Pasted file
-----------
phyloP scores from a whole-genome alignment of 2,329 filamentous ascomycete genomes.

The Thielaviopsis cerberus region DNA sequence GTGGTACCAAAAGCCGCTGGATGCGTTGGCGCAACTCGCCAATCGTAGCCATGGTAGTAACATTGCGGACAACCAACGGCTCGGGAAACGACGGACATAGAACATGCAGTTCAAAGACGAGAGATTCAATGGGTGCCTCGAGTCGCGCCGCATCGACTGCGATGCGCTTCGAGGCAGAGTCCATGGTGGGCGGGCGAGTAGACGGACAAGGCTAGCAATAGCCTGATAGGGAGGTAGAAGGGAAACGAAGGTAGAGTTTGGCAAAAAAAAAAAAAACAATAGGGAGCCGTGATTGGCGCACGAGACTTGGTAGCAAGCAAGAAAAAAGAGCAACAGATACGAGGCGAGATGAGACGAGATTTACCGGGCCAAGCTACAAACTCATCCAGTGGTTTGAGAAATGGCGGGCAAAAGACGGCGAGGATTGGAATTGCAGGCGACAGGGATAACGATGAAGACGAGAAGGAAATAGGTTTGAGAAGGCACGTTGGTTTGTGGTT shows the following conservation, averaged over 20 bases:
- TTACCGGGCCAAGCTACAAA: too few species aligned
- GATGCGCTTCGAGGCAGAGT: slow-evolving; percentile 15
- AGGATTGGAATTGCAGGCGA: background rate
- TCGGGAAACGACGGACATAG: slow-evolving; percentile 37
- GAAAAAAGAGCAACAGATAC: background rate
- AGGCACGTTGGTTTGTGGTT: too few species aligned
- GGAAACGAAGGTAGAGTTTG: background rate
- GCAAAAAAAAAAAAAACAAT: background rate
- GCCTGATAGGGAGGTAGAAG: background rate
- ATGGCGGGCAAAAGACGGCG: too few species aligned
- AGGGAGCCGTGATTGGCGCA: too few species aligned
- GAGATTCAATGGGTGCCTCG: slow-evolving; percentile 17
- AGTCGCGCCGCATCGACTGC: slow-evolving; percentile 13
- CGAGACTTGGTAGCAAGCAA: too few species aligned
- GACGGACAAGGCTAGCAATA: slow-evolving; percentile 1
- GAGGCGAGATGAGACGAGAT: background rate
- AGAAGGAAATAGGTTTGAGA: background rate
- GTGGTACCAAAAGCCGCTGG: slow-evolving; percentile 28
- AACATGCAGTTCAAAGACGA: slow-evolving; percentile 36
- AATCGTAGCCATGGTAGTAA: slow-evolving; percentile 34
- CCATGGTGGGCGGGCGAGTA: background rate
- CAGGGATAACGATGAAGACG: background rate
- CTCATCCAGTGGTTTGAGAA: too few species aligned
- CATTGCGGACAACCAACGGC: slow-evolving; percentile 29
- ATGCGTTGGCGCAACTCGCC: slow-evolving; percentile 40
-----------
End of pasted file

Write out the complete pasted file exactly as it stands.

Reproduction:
phyloP scores from a whole-genome alignment of 2,329 filamentous ascomycete genomes.

The Thielaviopsis cerberus region DNA sequence GTGGTACCAAAAGCCGCTGGATGCGTTGGCGCAACTCGCCAATCGTAGCCATGGTAGTAACATTGCGGACAACCAACGGCTCGGGAAACGACGGACATAGAACATGCAGTTCAAAGACGAGAGATTCAATGGGTGCCTCGAGTCGCGCCGCATCGACTGCGATGCGCTTCGAGGCAGAGTCCATGGTGGGCGGGCGAGTAGACGGACAAGGCTAGCAATAGCCTGATAGGGAGGTAGAAGGGAAACGAAGGTAGAGTTTGGCAAAAAAAAAAAAAACAATAGGGAGCCGTGATTGGCGCACGAGACTTGGTAGCAAGCAAGAAAAAAGAGCAACAGATACGAGGCGAGATGAGACGAGATTTACCGGGCCAAGCTACAAACTCATCCAGTGGTTTGAGAAATGGCGGGCAAAAGACGGCGAGGATTGGAATTGCAGGCGACAGGGATAACGATGAAGACGAGAAGGAAATAGGTTTGAGAAGGCACGTTGGTTTGTGGTT shows the following conservation, averaged over 20 bases:
- TTACCGGGCCAAGCTACAAA: too few species aligned
- GATGCGCTTCGAGGCAGAGT: slow-evolving; percentile 15
- AGGATTGGAATTGCAGGCGA: background rate
- TCGGGAAACGACGGACATAG: slow-evolving; percentile 37
- GAAAAAAGAGCAACAGATAC: background rate
- AGGCACGTTGGTTTGTGGTT: too few species aligned
- GGAAACGAAGGTAGAGTTTG: background rate
- GCAAAAAAAAAAAAAACAAT: background rate
- GCCTGATAGGGAGGTAGAAG: background rate
- ATGGCGGGCAAAAGACGGCG: too few species aligned
- AGGGAGCCGTGATTGGCGCA: too few species aligned
- GAGATTCAATGGGTGCCTCG: slow-evolving; percentile 17
- AGTCGCGCCGCATCGACTGC: slow-evolving; percentile 13
- CGAGACTTGGTAGCAAGCAA: too few species aligned
- GACGGACAAGGCTAGCAATA: slow-evolving; percentile 1
- GAGGCGAGATGAGACGAGAT: background rate
- AGAAGGAAATAGGTTTGAGA: background rate
- GTGGTACCAAAAGCCGCTGG: slow-evolving; percentile 28
- AACATGCAGTTCAAAGACGA: slow-evolving; percentile 36
- AATCGTAGCCATGGTAGTAA: slow-evolving; percentile 34
- CCATGGTGGGCGGGCGAGTA: background rate
- CAGGGATAACGATGAAGACG: background rate
- CTCATCCAGTGGTTTGAGAA: too few species aligned
- CATTGCGGACAACCAACGGC: slow-evolving; percentile 29
- ATGCGTTGGCGCAACTCGCC: slow-evolving; percentile 40